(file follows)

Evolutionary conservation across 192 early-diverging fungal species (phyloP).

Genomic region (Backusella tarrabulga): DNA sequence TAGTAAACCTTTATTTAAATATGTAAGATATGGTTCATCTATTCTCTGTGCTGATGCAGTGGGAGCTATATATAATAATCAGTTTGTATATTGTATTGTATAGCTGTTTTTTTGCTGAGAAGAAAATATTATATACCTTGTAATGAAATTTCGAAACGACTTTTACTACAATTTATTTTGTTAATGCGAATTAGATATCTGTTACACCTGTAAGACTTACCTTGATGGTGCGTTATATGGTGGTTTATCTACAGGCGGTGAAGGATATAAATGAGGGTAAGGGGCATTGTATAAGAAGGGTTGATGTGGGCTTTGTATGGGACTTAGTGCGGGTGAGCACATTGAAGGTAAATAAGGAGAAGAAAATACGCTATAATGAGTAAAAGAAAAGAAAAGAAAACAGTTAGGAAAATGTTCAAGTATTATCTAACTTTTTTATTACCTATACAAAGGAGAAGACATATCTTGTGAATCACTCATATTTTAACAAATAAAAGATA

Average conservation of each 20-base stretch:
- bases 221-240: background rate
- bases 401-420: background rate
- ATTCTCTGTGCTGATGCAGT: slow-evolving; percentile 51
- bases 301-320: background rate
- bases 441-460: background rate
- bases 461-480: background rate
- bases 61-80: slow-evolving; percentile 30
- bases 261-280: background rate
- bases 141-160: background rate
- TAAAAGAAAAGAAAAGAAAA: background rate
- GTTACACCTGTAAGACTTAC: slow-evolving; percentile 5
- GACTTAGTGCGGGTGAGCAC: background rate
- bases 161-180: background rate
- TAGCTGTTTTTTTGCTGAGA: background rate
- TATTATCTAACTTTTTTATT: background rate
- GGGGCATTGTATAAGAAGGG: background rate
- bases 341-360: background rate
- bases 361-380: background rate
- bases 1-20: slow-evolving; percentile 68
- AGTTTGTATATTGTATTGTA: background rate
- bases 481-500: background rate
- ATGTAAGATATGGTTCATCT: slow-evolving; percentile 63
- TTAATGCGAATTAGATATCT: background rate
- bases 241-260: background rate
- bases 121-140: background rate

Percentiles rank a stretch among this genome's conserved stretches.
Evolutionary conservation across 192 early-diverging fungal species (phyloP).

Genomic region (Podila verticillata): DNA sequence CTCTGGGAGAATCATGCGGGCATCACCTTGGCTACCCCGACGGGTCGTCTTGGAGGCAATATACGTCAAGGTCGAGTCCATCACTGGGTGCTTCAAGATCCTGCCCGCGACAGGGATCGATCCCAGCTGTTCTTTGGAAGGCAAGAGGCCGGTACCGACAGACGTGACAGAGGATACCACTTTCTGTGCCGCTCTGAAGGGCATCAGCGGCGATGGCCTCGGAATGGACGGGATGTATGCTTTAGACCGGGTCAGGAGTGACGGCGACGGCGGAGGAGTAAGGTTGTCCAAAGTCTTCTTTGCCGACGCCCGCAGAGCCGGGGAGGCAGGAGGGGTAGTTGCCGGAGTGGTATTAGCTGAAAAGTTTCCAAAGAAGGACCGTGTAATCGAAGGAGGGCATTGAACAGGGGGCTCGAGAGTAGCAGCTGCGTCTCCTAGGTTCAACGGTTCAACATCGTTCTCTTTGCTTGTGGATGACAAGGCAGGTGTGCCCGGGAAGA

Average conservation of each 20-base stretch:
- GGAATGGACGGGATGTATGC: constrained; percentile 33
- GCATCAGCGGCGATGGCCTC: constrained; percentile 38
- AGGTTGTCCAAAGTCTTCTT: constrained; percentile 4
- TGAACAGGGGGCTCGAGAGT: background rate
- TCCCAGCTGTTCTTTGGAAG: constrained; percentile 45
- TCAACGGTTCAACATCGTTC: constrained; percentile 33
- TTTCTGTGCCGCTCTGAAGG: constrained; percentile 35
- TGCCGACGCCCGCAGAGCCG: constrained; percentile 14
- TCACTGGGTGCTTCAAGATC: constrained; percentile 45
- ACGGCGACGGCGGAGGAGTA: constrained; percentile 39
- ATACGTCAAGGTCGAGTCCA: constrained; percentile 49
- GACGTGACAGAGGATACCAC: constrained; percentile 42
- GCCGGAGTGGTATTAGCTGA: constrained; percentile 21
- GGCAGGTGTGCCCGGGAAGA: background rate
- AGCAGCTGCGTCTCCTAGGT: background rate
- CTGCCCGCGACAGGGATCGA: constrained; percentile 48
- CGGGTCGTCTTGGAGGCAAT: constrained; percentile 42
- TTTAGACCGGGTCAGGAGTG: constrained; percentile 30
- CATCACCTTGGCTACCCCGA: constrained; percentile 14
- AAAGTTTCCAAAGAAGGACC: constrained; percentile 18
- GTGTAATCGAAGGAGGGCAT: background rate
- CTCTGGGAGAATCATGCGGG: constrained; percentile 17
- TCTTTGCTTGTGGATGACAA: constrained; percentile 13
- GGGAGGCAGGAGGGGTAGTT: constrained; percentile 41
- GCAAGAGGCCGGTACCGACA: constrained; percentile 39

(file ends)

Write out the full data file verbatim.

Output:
Evolutionary conservation across 192 early-diverging fungal species (phyloP).

Genomic region (Backusella tarrabulga): DNA sequence TAGTAAACCTTTATTTAAATATGTAAGATATGGTTCATCTATTCTCTGTGCTGATGCAGTGGGAGCTATATATAATAATCAGTTTGTATATTGTATTGTATAGCTGTTTTTTTGCTGAGAAGAAAATATTATATACCTTGTAATGAAATTTCGAAACGACTTTTACTACAATTTATTTTGTTAATGCGAATTAGATATCTGTTACACCTGTAAGACTTACCTTGATGGTGCGTTATATGGTGGTTTATCTACAGGCGGTGAAGGATATAAATGAGGGTAAGGGGCATTGTATAAGAAGGGTTGATGTGGGCTTTGTATGGGACTTAGTGCGGGTGAGCACATTGAAGGTAAATAAGGAGAAGAAAATACGCTATAATGAGTAAAAGAAAAGAAAAGAAAACAGTTAGGAAAATGTTCAAGTATTATCTAACTTTTTTATTACCTATACAAAGGAGAAGACATATCTTGTGAATCACTCATATTTTAACAAATAAAAGATA

Average conservation of each 20-base stretch:
- bases 221-240: background rate
- bases 401-420: background rate
- ATTCTCTGTGCTGATGCAGT: slow-evolving; percentile 51
- bases 301-320: background rate
- bases 441-460: background rate
- bases 461-480: background rate
- bases 61-80: slow-evolving; percentile 30
- bases 261-280: background rate
- bases 141-160: background rate
- TAAAAGAAAAGAAAAGAAAA: background rate
- GTTACACCTGTAAGACTTAC: slow-evolving; percentile 5
- GACTTAGTGCGGGTGAGCAC: background rate
- bases 161-180: background rate
- TAGCTGTTTTTTTGCTGAGA: background rate
- TATTATCTAACTTTTTTATT: background rate
- GGGGCATTGTATAAGAAGGG: background rate
- bases 341-360: background rate
- bases 361-380: background rate
- bases 1-20: slow-evolving; percentile 68
- AGTTTGTATATTGTATTGTA: background rate
- bases 481-500: background rate
- ATGTAAGATATGGTTCATCT: slow-evolving; percentile 63
- TTAATGCGAATTAGATATCT: background rate
- bases 241-260: background rate
- bases 121-140: background rate

Percentiles rank a stretch among this genome's conserved stretches.
Evolutionary conservation across 192 early-diverging fungal species (phyloP).

Genomic region (Podila verticillata): DNA sequence CTCTGGGAGAATCATGCGGGCATCACCTTGGCTACCCCGACGGGTCGTCTTGGAGGCAATATACGTCAAGGTCGAGTCCATCACTGGGTGCTTCAAGATCCTGCCCGCGACAGGGATCGATCCCAGCTGTTCTTTGGAAGGCAAGAGGCCGGTACCGACAGACGTGACAGAGGATACCACTTTCTGTGCCGCTCTGAAGGGCATCAGCGGCGATGGCCTCGGAATGGACGGGATGTATGCTTTAGACCGGGTCAGGAGTGACGGCGACGGCGGAGGAGTAAGGTTGTCCAAAGTCTTCTTTGCCGACGCCCGCAGAGCCGGGGAGGCAGGAGGGGTAGTTGCCGGAGTGGTATTAGCTGAAAAGTTTCCAAAGAAGGACCGTGTAATCGAAGGAGGGCATTGAACAGGGGGCTCGAGAGTAGCAGCTGCGTCTCCTAGGTTCAACGGTTCAACATCGTTCTCTTTGCTTGTGGATGACAAGGCAGGTGTGCCCGGGAAGA

Average conservation of each 20-base stretch:
- GGAATGGACGGGATGTATGC: constrained; percentile 33
- GCATCAGCGGCGATGGCCTC: constrained; percentile 38
- AGGTTGTCCAAAGTCTTCTT: constrained; percentile 4
- TGAACAGGGGGCTCGAGAGT: background rate
- TCCCAGCTGTTCTTTGGAAG: constrained; percentile 45
- TCAACGGTTCAACATCGTTC: constrained; percentile 33
- TTTCTGTGCCGCTCTGAAGG: constrained; percentile 35
- TGCCGACGCCCGCAGAGCCG: constrained; percentile 14
- TCACTGGGTGCTTCAAGATC: constrained; percentile 45
- ACGGCGACGGCGGAGGAGTA: constrained; percentile 39
- ATACGTCAAGGTCGAGTCCA: constrained; percentile 49
- GACGTGACAGAGGATACCAC: constrained; percentile 42
- GCCGGAGTGGTATTAGCTGA: constrained; percentile 21
- GGCAGGTGTGCCCGGGAAGA: background rate
- AGCAGCTGCGTCTCCTAGGT: background rate
- CTGCCCGCGACAGGGATCGA: constrained; percentile 48
- CGGGTCGTCTTGGAGGCAAT: constrained; percentile 42
- TTTAGACCGGGTCAGGAGTG: constrained; percentile 30
- CATCACCTTGGCTACCCCGA: constrained; percentile 14
- AAAGTTTCCAAAGAAGGACC: constrained; percentile 18
- GTGTAATCGAAGGAGGGCAT: background rate
- CTCTGGGAGAATCATGCGGG: constrained; percentile 17
- TCTTTGCTTGTGGATGACAA: constrained; percentile 13
- GGGAGGCAGGAGGGGTAGTT: constrained; percentile 41
- GCAAGAGGCCGGTACCGACA: constrained; percentile 39